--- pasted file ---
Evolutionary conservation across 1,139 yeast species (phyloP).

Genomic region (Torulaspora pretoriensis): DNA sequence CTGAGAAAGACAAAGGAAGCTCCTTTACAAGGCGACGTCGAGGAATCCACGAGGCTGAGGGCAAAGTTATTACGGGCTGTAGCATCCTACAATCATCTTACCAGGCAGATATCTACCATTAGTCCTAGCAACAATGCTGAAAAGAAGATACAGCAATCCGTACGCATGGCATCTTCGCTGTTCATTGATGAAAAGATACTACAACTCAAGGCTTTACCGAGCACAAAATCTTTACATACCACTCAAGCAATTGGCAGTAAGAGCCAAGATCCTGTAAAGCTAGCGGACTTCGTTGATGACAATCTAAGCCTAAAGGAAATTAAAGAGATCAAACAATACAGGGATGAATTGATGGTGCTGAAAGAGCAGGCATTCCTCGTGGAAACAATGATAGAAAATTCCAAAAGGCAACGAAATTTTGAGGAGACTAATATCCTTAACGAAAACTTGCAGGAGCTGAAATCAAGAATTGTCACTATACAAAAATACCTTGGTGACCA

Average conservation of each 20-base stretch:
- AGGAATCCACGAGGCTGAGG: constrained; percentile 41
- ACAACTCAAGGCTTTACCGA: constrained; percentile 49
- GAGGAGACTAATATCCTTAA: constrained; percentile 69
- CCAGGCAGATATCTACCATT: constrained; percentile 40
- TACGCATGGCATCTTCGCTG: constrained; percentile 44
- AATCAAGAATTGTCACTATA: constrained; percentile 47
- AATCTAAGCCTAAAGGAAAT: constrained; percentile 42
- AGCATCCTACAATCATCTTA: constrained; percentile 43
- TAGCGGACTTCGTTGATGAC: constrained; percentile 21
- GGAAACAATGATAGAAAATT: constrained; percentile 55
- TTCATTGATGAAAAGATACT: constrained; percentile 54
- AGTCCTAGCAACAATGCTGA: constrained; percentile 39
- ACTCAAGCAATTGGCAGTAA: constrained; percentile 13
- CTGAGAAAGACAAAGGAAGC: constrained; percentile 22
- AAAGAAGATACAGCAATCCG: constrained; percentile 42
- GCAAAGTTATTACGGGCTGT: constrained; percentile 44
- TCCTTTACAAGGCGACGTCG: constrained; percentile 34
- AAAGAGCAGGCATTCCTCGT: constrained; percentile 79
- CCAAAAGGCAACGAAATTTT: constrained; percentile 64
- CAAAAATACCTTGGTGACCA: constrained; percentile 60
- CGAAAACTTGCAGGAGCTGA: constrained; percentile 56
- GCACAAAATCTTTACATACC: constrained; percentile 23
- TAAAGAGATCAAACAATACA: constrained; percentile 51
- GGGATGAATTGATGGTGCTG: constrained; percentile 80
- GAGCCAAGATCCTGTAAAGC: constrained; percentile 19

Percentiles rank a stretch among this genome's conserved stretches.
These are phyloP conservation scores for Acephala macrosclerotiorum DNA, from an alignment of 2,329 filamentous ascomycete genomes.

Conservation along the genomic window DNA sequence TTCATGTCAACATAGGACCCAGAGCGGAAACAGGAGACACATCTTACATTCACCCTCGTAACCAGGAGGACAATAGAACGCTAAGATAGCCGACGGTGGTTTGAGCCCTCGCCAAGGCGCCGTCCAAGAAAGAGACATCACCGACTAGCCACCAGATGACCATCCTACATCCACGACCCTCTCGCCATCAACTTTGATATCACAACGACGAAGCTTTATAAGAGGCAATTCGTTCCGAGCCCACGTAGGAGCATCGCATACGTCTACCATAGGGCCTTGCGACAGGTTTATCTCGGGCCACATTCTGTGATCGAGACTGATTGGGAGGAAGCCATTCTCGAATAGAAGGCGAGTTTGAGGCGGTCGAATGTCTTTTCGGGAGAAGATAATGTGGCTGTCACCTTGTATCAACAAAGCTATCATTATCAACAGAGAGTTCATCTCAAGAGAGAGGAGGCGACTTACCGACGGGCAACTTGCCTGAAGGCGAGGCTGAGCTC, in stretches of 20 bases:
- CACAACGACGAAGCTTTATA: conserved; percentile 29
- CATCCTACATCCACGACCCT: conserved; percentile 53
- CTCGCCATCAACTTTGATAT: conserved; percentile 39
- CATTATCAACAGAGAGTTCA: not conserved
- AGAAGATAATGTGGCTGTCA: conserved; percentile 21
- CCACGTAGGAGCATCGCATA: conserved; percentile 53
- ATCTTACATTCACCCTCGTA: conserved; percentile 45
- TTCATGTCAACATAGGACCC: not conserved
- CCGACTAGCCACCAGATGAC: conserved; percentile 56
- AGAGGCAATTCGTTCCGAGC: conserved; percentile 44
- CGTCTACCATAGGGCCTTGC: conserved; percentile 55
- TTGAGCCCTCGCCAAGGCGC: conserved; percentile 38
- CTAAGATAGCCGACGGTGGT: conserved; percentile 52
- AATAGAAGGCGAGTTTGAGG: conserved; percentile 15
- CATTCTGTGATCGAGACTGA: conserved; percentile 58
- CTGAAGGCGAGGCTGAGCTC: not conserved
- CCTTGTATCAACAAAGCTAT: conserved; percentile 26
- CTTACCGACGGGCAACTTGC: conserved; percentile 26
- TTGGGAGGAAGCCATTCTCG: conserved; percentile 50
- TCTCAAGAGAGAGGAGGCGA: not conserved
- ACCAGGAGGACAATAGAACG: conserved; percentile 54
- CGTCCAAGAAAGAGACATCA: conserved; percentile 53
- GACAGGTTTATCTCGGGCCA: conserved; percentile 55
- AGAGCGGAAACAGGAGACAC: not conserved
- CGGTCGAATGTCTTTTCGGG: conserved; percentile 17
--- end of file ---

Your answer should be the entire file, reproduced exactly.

Evolutionary conservation across 1,139 yeast species (phyloP).

Genomic region (Torulaspora pretoriensis): DNA sequence CTGAGAAAGACAAAGGAAGCTCCTTTACAAGGCGACGTCGAGGAATCCACGAGGCTGAGGGCAAAGTTATTACGGGCTGTAGCATCCTACAATCATCTTACCAGGCAGATATCTACCATTAGTCCTAGCAACAATGCTGAAAAGAAGATACAGCAATCCGTACGCATGGCATCTTCGCTGTTCATTGATGAAAAGATACTACAACTCAAGGCTTTACCGAGCACAAAATCTTTACATACCACTCAAGCAATTGGCAGTAAGAGCCAAGATCCTGTAAAGCTAGCGGACTTCGTTGATGACAATCTAAGCCTAAAGGAAATTAAAGAGATCAAACAATACAGGGATGAATTGATGGTGCTGAAAGAGCAGGCATTCCTCGTGGAAACAATGATAGAAAATTCCAAAAGGCAACGAAATTTTGAGGAGACTAATATCCTTAACGAAAACTTGCAGGAGCTGAAATCAAGAATTGTCACTATACAAAAATACCTTGGTGACCA

Average conservation of each 20-base stretch:
- AGGAATCCACGAGGCTGAGG: constrained; percentile 41
- ACAACTCAAGGCTTTACCGA: constrained; percentile 49
- GAGGAGACTAATATCCTTAA: constrained; percentile 69
- CCAGGCAGATATCTACCATT: constrained; percentile 40
- TACGCATGGCATCTTCGCTG: constrained; percentile 44
- AATCAAGAATTGTCACTATA: constrained; percentile 47
- AATCTAAGCCTAAAGGAAAT: constrained; percentile 42
- AGCATCCTACAATCATCTTA: constrained; percentile 43
- TAGCGGACTTCGTTGATGAC: constrained; percentile 21
- GGAAACAATGATAGAAAATT: constrained; percentile 55
- TTCATTGATGAAAAGATACT: constrained; percentile 54
- AGTCCTAGCAACAATGCTGA: constrained; percentile 39
- ACTCAAGCAATTGGCAGTAA: constrained; percentile 13
- CTGAGAAAGACAAAGGAAGC: constrained; percentile 22
- AAAGAAGATACAGCAATCCG: constrained; percentile 42
- GCAAAGTTATTACGGGCTGT: constrained; percentile 44
- TCCTTTACAAGGCGACGTCG: constrained; percentile 34
- AAAGAGCAGGCATTCCTCGT: constrained; percentile 79
- CCAAAAGGCAACGAAATTTT: constrained; percentile 64
- CAAAAATACCTTGGTGACCA: constrained; percentile 60
- CGAAAACTTGCAGGAGCTGA: constrained; percentile 56
- GCACAAAATCTTTACATACC: constrained; percentile 23
- TAAAGAGATCAAACAATACA: constrained; percentile 51
- GGGATGAATTGATGGTGCTG: constrained; percentile 80
- GAGCCAAGATCCTGTAAAGC: constrained; percentile 19

Percentiles rank a stretch among this genome's conserved stretches.
These are phyloP conservation scores for Acephala macrosclerotiorum DNA, from an alignment of 2,329 filamentous ascomycete genomes.

Conservation along the genomic window DNA sequence TTCATGTCAACATAGGACCCAGAGCGGAAACAGGAGACACATCTTACATTCACCCTCGTAACCAGGAGGACAATAGAACGCTAAGATAGCCGACGGTGGTTTGAGCCCTCGCCAAGGCGCCGTCCAAGAAAGAGACATCACCGACTAGCCACCAGATGACCATCCTACATCCACGACCCTCTCGCCATCAACTTTGATATCACAACGACGAAGCTTTATAAGAGGCAATTCGTTCCGAGCCCACGTAGGAGCATCGCATACGTCTACCATAGGGCCTTGCGACAGGTTTATCTCGGGCCACATTCTGTGATCGAGACTGATTGGGAGGAAGCCATTCTCGAATAGAAGGCGAGTTTGAGGCGGTCGAATGTCTTTTCGGGAGAAGATAATGTGGCTGTCACCTTGTATCAACAAAGCTATCATTATCAACAGAGAGTTCATCTCAAGAGAGAGGAGGCGACTTACCGACGGGCAACTTGCCTGAAGGCGAGGCTGAGCTC, in stretches of 20 bases:
- CACAACGACGAAGCTTTATA: conserved; percentile 29
- CATCCTACATCCACGACCCT: conserved; percentile 53
- CTCGCCATCAACTTTGATAT: conserved; percentile 39
- CATTATCAACAGAGAGTTCA: not conserved
- AGAAGATAATGTGGCTGTCA: conserved; percentile 21
- CCACGTAGGAGCATCGCATA: conserved; percentile 53
- ATCTTACATTCACCCTCGTA: conserved; percentile 45
- TTCATGTCAACATAGGACCC: not conserved
- CCGACTAGCCACCAGATGAC: conserved; percentile 56
- AGAGGCAATTCGTTCCGAGC: conserved; percentile 44
- CGTCTACCATAGGGCCTTGC: conserved; percentile 55
- TTGAGCCCTCGCCAAGGCGC: conserved; percentile 38
- CTAAGATAGCCGACGGTGGT: conserved; percentile 52
- AATAGAAGGCGAGTTTGAGG: conserved; percentile 15
- CATTCTGTGATCGAGACTGA: conserved; percentile 58
- CTGAAGGCGAGGCTGAGCTC: not conserved
- CCTTGTATCAACAAAGCTAT: conserved; percentile 26
- CTTACCGACGGGCAACTTGC: conserved; percentile 26
- TTGGGAGGAAGCCATTCTCG: conserved; percentile 50
- TCTCAAGAGAGAGGAGGCGA: not conserved
- ACCAGGAGGACAATAGAACG: conserved; percentile 54
- CGTCCAAGAAAGAGACATCA: conserved; percentile 53
- GACAGGTTTATCTCGGGCCA: conserved; percentile 55
- AGAGCGGAAACAGGAGACAC: not conserved
- CGGTCGAATGTCTTTTCGGG: conserved; percentile 17